Charity Can Cut
Normally, if your Estate, after taking account of all your allowable inheritance tax reliefs, is above the inheritance tax threshold, then upon death, the excess will attract an inheritance tax liability of 40%.
- However if you leave a sufficient charitable legacy that IHT liability could fall to 36%.
- You need to make a charitable contribution of at least 10% of the value of your Estate, after stripping away certain eligible reliefs, such as your IHT nil rate band (presently £325,000).
- Depending upon the makeup of your Estate, the 10% test might only have to apply to part of it to attract that 36% tax rate.
- In some cases, it is worth increasing the donation to the charity, as this might result in your non-charity beneficiaries receiving a greater pay out from the Estate, as a result of the reduced IHT rate. This may require the beneficiaries of your Estate to do a Deed of Variation within two years following your death.
- Andrea Jones died in March 2022. Her Estate on death was worth £800,000. The assets were solely in her name.
- Andrea had made a gift to her daughter of £160,000, 4 years before she died.
- She left a legacy to the RSPCA amounting to £60,000.
- Once all the relevant calculations are done, the net value of the Estate at death is £635,000.
- Here the legacy of £60,000 is less than 10% of £635,000, so the Estate does not qualify for the reduced rate.
- It would, however, be possible for the beneficiaries of the estate to increase the charity legacy by another £3,500, by executing a Deed of Variation so that the 10% test is met.
- This would reduce the IHT liability from £230,000 (40% rate) to £205,740 (the 36% rate). A tax saving of £24,260.
- The charity benefits by a further £3,500 plus the non-charity beneficiaries could receive a further distribution from the Estate of £20,760.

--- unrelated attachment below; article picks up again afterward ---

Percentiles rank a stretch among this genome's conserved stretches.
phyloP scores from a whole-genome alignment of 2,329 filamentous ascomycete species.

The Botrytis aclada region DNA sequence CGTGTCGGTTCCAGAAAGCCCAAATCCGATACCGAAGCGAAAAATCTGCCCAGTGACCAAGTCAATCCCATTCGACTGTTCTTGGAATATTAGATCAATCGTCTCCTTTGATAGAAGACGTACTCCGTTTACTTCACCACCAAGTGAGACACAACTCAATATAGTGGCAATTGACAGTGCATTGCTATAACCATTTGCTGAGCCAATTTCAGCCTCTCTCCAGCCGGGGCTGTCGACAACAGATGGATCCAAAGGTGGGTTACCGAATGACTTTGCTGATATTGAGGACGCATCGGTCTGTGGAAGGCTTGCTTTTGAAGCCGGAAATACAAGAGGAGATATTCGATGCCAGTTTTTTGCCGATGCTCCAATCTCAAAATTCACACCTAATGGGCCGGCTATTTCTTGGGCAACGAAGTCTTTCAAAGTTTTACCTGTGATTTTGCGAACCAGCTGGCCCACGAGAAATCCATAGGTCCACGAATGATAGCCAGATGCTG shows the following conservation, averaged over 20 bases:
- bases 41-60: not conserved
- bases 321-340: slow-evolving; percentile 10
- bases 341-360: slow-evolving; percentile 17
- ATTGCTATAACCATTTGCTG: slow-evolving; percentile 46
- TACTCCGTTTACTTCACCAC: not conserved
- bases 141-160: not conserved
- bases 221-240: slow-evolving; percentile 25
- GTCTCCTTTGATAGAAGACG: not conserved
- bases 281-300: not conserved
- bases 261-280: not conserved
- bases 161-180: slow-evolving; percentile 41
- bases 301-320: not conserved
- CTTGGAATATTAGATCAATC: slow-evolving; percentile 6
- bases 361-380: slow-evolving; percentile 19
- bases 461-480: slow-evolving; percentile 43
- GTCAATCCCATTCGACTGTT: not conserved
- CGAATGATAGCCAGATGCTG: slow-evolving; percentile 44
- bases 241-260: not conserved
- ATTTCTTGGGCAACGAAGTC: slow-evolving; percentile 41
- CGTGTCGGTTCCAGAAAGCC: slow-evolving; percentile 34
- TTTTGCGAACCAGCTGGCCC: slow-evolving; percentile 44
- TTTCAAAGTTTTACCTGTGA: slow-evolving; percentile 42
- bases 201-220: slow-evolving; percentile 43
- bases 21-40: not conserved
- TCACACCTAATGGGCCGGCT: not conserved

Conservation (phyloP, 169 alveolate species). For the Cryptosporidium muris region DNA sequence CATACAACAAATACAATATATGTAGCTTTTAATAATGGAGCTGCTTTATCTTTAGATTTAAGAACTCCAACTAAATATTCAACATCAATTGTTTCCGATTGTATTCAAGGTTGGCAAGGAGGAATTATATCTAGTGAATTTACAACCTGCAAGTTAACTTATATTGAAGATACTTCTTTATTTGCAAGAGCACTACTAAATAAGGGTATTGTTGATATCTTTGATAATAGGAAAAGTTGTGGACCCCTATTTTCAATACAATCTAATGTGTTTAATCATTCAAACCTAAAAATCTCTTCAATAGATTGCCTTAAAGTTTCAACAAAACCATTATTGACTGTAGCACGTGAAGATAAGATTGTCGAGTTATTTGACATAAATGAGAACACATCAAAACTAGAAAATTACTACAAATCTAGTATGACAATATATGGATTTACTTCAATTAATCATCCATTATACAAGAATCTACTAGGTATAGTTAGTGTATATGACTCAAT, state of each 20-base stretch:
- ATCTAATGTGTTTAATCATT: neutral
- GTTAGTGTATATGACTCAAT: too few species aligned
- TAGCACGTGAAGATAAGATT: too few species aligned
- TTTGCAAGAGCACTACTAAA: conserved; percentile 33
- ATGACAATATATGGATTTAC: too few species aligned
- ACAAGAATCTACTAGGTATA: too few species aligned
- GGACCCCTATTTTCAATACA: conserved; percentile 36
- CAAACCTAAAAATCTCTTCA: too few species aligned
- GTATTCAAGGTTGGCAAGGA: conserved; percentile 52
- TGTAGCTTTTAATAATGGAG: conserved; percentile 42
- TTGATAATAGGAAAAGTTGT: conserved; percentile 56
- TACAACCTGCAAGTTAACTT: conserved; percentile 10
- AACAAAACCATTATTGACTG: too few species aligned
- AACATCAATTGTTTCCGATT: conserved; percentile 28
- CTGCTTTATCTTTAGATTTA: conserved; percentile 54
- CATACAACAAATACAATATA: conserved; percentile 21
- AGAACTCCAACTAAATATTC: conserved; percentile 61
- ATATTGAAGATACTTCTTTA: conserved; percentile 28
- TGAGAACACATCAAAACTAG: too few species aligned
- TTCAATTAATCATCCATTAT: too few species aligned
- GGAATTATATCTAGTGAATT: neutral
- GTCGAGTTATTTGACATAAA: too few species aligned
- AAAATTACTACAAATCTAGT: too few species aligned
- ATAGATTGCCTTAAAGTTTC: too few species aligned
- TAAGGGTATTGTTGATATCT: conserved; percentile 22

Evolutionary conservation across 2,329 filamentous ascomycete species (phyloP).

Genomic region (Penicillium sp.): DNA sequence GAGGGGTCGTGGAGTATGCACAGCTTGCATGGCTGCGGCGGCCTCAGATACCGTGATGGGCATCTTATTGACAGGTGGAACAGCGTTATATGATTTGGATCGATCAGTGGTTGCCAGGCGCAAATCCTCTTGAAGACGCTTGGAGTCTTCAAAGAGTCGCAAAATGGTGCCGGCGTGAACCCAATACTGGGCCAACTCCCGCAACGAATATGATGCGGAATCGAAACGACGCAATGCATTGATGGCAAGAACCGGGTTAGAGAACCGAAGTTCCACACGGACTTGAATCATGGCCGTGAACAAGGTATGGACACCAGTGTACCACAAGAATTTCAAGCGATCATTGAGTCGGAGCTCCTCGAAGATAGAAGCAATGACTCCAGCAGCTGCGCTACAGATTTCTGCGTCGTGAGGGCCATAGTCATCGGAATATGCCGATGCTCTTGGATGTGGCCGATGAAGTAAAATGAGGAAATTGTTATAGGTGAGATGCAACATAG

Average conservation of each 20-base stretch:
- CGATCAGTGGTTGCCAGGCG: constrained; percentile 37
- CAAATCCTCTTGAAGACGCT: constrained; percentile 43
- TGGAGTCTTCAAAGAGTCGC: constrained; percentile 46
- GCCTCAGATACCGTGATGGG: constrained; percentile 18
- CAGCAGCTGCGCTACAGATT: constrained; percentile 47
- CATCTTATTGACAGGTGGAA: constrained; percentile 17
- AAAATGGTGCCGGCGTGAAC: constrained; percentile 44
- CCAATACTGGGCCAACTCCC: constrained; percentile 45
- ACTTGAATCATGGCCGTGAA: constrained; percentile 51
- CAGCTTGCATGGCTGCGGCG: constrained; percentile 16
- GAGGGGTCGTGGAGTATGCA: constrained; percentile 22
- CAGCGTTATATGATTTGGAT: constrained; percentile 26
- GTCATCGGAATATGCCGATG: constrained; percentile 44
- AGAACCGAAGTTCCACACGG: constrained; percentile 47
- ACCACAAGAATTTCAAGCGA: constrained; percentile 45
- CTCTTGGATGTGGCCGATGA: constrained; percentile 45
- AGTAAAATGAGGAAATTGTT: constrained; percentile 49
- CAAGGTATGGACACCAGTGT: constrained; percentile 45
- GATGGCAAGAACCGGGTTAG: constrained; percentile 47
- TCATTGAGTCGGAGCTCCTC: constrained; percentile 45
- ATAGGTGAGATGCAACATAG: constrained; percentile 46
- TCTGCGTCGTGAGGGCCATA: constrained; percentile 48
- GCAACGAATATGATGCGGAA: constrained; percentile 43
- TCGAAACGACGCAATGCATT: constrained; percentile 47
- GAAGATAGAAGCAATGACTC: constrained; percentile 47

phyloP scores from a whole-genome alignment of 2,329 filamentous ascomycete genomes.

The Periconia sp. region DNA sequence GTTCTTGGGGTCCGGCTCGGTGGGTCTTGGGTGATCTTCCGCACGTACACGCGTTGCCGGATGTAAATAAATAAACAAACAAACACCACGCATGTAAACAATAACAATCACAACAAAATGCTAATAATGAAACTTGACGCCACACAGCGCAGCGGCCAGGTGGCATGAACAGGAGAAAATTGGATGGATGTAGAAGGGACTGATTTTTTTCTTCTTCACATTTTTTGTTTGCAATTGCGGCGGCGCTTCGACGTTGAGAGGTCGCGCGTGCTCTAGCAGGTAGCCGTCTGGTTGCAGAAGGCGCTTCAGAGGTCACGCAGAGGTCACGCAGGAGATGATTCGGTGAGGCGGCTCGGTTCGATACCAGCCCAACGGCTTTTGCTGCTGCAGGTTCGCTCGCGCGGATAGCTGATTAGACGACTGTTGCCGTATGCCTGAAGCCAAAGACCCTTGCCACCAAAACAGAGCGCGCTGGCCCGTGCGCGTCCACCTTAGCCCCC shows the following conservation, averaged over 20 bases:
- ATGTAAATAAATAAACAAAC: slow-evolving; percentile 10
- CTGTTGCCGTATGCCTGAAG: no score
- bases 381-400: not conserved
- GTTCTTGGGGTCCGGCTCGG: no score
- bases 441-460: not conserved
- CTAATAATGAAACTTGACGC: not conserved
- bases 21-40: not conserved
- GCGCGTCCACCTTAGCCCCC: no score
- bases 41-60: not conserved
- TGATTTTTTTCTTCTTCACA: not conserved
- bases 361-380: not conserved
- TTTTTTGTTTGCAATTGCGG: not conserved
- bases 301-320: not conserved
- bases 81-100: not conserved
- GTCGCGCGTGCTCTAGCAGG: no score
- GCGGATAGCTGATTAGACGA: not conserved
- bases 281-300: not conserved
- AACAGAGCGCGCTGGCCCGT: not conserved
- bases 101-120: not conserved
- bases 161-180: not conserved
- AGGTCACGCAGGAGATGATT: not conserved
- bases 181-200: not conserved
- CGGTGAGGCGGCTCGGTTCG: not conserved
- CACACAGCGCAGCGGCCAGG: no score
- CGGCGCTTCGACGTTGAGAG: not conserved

You can break the Estate value down into 3 components:
- General component – Assets owned in your sole name.
- Survivorship component – Assets you jointly own which pass by survivorship or under a special destination in Scotland (for example -joint bank account or jointly owned property).
- Settled property component – assets held within a Trust of which you are a beneficiary and have a right to receive income from.
- You only need to make a 10% charitable legacy in respect of one of those components to attract the 36% IHT rate. That reduced rate would only apply against the value of that particular component, unless the Estate makes an election to merge two or more components.
For example :
- Mary Rudge died in May 2022 leaving assets owned personally, valued at £850,000. This is the general component.
- She left 10% of the residue of her estate to Cancer Research. The donated amount from this part of the Estate was £85,000.
- Mary also held a joint bank account with her son, Jack, which had a balance of £80,000 at death. This is the survivorship component.
- Once all the relevant calculations are done, the charitable donation in respect of the general component needed only to be £54,115 to pass the 10% test.
- As regards that part of Mary’s Estate, the reduced tax liability would be £164,210, compared to £182,460 (40%).
- Taking account of the rest of her Estate, her total IHT bill potentially stands at £173,750.
- However, where the amount qualifying for charity exemption in one component exceeds the 10% test (as is the case here), the beneficiaries may want to consider making an election to merge the components to gain the maximum benefit from the reduced rate. In this case that would reduce the IHT liability by a further £954.
- The non-charity beneficiaries would receive an increased distribution of £19,204 in total.
The wording of the Will is important in this case, as is recognising the make-up of the person’s Estate and to do a review of the situation, within 2 years following the death to ensure that a Deed of Variation and/or an election is not missed. We are happy to provide advice on all aspects surrounding inheritance tax planning.
You can read our last Pay Less Tax article from Summer 2023 here.
We also have an article on “All is not Inheritance Tax lost”, check it out here.
But if you are interested in other articles, you can find them here.